While there is some negative correlation between the size of the Fed's balance sheet and the dollar index, the greenback is affected by a variety of factors such as US GDP growth, risk aversion and monetary policy of other major central banks. The Japanese yen and British pound have also been debased in their own versions of QE, and thus a stronger decline in the dollar has been muted.

We can conclude that quantitative easing has been negative for the dollar, but the effect has been muted and distorted by other factors.

FEDBalanceSheetDollar.png

The effects of an expansion in gold and commodities are much clearer for gold and commodities.

Using GLD as a proxy for gold, we observe an 88% positive correlation between the price of this precious metal and the size of the Fed's balance sheet.

GLD-BalanceSheet.png

For commodities, using GSG as a proxy, we observe a 78% positive correlation during the same period.

FEDBalanceSheet-GSG.png

We can infer that an expansion of the Fed's balance sheet is positive for hard assets such as gold and commodities.

Conclusions and Forecasts:

Analyzing the effects of quantitative easing in the US economy, public debt, employment, housing, interest rates, the stock market, the dollar, gold and commodities, we can draw the following conclusions on the effects of this monetary tool that is being applied by the Fed.

By the use of quantitative easing the FED has:

- Helped finance, through monetization, the large of amounts of debt emitted by the US Treasury in order to stimulate the US economy through deficit spending.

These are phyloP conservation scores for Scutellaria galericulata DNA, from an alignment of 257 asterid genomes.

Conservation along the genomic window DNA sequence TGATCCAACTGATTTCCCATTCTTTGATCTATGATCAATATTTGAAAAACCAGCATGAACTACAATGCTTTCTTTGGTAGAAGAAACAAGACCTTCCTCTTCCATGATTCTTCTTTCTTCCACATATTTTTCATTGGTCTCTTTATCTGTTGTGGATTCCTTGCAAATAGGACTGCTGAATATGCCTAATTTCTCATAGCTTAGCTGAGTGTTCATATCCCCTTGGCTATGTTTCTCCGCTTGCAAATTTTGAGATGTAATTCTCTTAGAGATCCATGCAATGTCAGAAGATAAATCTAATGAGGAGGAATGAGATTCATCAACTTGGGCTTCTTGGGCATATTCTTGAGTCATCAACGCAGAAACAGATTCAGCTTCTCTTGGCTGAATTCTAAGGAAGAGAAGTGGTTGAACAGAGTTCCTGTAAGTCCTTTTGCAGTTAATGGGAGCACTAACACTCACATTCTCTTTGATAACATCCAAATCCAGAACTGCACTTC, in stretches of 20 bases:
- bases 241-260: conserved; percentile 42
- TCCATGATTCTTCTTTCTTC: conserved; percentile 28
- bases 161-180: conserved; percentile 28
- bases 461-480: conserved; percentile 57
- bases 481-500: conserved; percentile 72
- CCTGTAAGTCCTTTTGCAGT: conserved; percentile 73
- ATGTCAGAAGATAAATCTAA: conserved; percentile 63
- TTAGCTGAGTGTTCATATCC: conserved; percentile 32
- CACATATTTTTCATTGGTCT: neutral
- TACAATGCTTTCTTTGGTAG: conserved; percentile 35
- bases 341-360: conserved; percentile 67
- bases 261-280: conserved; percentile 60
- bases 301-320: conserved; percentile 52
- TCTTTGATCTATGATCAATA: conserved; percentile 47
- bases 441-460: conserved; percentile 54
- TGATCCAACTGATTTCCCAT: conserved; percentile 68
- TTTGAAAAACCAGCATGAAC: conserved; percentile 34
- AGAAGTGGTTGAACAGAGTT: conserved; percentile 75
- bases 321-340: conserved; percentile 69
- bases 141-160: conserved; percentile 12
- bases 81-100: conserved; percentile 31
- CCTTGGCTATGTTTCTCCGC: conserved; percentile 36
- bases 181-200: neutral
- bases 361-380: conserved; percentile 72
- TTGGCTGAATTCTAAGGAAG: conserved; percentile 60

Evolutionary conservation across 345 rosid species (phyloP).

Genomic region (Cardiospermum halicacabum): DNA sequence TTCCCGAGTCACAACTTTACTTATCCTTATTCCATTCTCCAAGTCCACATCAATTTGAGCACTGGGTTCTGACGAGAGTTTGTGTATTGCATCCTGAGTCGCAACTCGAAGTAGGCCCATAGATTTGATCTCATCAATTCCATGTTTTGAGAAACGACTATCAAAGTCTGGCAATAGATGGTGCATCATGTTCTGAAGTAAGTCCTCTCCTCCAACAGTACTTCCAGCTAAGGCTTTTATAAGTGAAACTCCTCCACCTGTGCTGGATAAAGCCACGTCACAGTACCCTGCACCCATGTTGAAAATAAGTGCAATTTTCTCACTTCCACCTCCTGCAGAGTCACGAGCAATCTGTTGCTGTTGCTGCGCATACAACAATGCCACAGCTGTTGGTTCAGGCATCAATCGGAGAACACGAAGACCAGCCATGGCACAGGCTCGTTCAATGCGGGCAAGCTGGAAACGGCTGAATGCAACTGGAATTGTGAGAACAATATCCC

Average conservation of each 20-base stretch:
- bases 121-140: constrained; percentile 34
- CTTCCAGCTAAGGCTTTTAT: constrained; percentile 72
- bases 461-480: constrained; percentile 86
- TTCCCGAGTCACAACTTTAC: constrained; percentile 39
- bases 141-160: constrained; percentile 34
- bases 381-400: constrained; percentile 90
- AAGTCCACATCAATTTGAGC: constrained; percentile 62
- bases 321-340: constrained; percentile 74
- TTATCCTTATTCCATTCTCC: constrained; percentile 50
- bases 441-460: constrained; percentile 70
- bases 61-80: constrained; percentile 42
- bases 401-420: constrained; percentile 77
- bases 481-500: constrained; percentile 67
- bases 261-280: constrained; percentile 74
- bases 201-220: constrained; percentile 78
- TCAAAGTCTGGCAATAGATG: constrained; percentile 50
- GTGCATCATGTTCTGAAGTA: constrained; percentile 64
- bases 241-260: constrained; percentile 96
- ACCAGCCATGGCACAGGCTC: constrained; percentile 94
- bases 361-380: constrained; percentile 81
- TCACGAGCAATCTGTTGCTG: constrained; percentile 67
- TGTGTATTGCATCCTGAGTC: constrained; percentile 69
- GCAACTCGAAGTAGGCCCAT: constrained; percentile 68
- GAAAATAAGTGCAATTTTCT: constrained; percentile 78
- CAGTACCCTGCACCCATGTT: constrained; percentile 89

- Maintained low interest rates on Treasuries despite an increase of 30% in the public debt. It has done this by buying approximately 36% of the debt emitted since that start of quantitative easing and becoming the largest holder of US debt.

- Stimulated stock prices and created a "wealth effect," at least in nominal terms. There is a strong, positive correlation between the size of the Fed's balance sheet and the price of the S&P 500.

- Weakened the dollar in a muted fashion. Although quantitative easing is negative for the dollar because it increases the supply of the currency, other factors such as US GDP growth, risk aversion and other major central banks monetary policies have stemmed the decline of the green back.

- Stimulated the price of gold and commodities. There is a strong positive correlation between the size of the Fed's balance sheet and these assets. Quantitative easing has inflationary consequences that need to be monitored.

By the use of quantitative easing the Fed has failed to:

- Reduce unemployment in a meaningful manner. The unemployment level has remained stubbornly high over 9%, the participation rate of the US population in the labor force keeps decreasing and the employment-population ratio is still at recession levels.

- Create a recovery in the housing market. New home sales are currently at record lows and the Case-Shiller Home Price Index after a brief rebound from its lows, is once again heading downwards. Adjusted for inflation, home prices are at new lows.

- Create a sustainable economic recovery. During the first quarter of 2011 GDP was lower than expected and everything indicates that this quarter's GDP will also disappoint. As fiscal spending started to contract during 2011, so did the economic activity in the country. The private sector still remains weak and can't make up in the short term the reduction in fiscal spending to keep the economy recovering out of the recession at a brisk pace.